The programmer said his new project OpenLeaks intended to learn from WikiLeaks’ mistakes.

Besides working with established media partners, the new website plans to cooperate with non-governmental organizations.

“We’re just going to be a service provider,” he said, promising the 12-person group would not be shrouded in secrecy.

Marc Young (marc.young@thelocal.de)

Your comments about this article

16:45 February 10, 2011 by freechoice
Wikileaks is basically over-rated...claims to have 200,000 documents, only 1,000 been released so far....
19:20 February 10, 2011 by Gretl
"Assange frequently showed megalomaniac tendencies and attempted to concentrate all power at WikiLeaks with himself. He also resisted making the group¦#39;s finances transparent and accountable."

Shocking....not
22:35 February 10, 2011 by maxbrando
Comment removed by The Local for breach of our terms.
22:38 February 10, 2011 by pepsionice
After you read up on the accusations by the two women, and Berg's comments....Assange is the least likely candidate that any organization would want to have in a leadership role. His entire vision is around taking big governments and big people. There's nothing worthwhile in his life over the past fifteen years except WikiLeaks and as a person....I doubt that anyone would call him a 'friend'.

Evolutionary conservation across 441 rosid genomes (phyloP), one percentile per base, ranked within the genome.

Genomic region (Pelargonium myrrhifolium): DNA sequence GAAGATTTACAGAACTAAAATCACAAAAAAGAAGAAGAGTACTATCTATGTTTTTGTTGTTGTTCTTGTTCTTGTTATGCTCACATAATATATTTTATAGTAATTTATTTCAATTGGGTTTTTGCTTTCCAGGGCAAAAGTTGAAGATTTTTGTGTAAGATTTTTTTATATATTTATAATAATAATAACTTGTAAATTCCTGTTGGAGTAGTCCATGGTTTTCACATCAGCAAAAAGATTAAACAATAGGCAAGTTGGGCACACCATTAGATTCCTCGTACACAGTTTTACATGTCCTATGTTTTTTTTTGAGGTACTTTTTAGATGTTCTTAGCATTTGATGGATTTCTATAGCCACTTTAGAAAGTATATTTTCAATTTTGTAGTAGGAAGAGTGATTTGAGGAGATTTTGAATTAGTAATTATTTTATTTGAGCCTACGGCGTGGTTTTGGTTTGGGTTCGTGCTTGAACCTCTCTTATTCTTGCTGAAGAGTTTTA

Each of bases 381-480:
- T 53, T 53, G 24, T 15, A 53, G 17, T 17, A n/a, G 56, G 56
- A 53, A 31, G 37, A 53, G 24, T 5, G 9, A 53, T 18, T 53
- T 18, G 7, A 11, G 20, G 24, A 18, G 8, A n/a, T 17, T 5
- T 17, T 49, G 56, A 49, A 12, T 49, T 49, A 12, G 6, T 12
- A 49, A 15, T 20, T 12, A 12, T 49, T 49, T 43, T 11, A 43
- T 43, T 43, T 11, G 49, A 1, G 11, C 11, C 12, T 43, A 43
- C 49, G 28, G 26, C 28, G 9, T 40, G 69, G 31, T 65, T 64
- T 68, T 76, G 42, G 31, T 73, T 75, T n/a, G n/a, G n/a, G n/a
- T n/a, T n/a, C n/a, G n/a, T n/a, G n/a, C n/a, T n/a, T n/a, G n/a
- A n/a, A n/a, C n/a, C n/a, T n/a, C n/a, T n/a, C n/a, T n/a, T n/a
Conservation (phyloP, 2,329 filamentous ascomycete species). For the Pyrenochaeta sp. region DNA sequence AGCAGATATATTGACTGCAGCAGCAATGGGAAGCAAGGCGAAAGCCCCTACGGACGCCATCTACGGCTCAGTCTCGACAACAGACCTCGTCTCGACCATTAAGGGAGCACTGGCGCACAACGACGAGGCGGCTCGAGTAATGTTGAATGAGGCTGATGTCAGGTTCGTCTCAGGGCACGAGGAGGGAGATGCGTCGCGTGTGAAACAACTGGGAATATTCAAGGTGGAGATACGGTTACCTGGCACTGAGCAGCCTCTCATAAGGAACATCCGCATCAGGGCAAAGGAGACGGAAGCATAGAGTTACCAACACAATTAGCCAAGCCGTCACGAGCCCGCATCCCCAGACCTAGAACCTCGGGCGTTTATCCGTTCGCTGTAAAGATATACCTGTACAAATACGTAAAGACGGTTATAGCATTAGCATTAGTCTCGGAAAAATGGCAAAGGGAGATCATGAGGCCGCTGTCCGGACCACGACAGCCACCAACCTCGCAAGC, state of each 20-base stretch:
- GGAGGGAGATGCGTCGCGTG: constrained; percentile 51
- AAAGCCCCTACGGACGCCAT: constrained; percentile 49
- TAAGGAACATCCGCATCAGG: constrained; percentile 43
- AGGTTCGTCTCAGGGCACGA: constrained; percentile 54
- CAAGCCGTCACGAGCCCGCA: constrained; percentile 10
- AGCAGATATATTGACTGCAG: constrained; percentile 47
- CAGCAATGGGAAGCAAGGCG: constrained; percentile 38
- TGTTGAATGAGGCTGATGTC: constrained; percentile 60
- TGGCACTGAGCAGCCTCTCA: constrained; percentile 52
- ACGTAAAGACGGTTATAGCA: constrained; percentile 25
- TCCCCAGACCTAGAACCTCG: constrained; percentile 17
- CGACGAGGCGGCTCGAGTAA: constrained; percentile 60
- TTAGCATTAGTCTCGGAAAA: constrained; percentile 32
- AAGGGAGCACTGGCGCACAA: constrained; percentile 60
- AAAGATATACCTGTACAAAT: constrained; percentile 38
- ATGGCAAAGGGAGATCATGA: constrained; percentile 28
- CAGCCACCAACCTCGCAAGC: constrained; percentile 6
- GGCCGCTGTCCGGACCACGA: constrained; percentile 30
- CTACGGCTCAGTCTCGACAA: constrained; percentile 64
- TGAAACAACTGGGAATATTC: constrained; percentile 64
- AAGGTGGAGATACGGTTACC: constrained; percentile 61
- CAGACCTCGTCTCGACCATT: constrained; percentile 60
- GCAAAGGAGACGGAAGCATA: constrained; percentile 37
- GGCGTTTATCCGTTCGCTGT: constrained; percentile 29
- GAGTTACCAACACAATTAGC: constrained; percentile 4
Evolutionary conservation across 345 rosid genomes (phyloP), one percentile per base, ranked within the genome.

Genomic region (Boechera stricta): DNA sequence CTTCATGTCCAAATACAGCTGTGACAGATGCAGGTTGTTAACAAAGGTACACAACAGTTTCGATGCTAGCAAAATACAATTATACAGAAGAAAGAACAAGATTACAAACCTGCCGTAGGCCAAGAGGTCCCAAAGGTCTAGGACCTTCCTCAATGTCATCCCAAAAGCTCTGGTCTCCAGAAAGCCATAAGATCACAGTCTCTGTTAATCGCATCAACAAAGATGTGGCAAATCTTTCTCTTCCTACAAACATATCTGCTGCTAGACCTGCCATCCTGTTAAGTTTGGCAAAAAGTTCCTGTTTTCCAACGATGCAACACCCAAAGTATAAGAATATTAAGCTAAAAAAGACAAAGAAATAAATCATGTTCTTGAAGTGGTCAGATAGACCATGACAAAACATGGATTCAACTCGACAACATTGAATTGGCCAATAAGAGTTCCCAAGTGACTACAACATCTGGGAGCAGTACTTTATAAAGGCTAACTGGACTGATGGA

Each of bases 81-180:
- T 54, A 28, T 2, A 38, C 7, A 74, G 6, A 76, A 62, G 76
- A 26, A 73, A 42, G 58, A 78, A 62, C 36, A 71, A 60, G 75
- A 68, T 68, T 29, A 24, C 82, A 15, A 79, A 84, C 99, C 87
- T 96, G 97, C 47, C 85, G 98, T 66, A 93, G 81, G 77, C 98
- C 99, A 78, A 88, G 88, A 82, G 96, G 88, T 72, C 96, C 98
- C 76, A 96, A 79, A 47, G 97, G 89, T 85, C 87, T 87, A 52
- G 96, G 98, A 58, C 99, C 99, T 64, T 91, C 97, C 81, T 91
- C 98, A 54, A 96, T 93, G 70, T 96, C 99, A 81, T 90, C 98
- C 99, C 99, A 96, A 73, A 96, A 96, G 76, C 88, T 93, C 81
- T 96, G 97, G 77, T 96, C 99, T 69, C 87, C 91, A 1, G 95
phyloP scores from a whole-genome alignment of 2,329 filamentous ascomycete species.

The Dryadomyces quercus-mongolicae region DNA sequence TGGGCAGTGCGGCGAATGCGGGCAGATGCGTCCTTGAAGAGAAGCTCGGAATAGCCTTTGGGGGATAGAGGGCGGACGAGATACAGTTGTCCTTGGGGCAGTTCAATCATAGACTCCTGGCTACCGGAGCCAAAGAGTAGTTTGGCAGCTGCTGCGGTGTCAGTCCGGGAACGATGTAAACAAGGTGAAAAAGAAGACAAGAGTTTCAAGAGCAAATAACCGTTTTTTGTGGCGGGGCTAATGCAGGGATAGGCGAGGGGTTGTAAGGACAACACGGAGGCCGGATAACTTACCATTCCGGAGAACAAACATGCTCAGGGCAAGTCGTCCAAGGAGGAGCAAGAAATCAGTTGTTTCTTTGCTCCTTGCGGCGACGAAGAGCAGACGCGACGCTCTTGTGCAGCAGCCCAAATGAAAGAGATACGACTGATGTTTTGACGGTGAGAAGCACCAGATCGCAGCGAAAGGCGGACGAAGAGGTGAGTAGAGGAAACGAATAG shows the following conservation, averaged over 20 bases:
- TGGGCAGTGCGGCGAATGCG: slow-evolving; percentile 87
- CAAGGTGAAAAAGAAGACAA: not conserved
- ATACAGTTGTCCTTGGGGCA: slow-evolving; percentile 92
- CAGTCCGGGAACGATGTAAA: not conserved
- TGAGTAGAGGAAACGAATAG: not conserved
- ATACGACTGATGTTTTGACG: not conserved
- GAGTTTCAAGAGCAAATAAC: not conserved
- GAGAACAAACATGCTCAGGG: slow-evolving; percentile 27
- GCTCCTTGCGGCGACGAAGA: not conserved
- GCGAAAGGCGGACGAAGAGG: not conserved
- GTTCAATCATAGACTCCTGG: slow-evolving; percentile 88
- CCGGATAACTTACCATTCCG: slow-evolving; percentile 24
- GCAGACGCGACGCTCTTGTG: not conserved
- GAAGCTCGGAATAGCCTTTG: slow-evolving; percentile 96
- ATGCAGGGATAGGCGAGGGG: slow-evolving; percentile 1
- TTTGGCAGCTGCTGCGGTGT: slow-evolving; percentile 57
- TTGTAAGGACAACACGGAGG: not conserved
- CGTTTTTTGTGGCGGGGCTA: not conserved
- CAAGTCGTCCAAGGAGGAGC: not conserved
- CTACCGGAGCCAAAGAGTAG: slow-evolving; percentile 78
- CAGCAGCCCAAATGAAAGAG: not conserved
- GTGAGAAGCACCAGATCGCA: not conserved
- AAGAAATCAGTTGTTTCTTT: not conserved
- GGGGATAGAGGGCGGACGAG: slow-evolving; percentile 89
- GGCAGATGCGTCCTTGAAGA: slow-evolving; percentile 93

WikiLeaks will be around for a while....but after the courts wrap up the case and he gets a year or two in a Swedish prison....I suspect his value to the organization will rapidly decrease. What does he do after jail? That might an interesting question to ask.
08:48 February 11, 2011 by catjones
All data has a shelf-life and each day the wiki docs lose value. Apply the 'so what?' test to this batch and they come up short.
08:49 February 11, 2011 by Kayak
But Daniel, the story is still about Julian! No one cares about what YOU do Daniel. Ok, so your mom will be interested in you but not so Julian's mom! If you continue to obey Daniel, then they may give you a program on RTL next year but only if you remain nice and polite to them.
09:25 February 11, 2011 by tallady
He comes across as an arrogant, self-serving publicity-seeker, rather than the principled fighter for justice . He is no modern day Robin Hood.
10:32 February 11, 2011 by dcgi
So Daniel and Julian had a break-up of course he's going to be releasing a "tell all story" or book (coerced or not), he'll make a pot-load of cash releasing this book.

No as to whether this is good or bad, I don't honestly think it will hurt Wikileaks all that much, Julian and his team strive for openness and they've had to leak their own documents before now.

Loads more cables to come, Wikileaks is far from dead.
16:25 February 13, 2011 by ngwanem
"oh i cared about julian but he dumped me for the two swedish girls. oh that hurts... i'm distraught and i'm going to write a book about it" - daniel?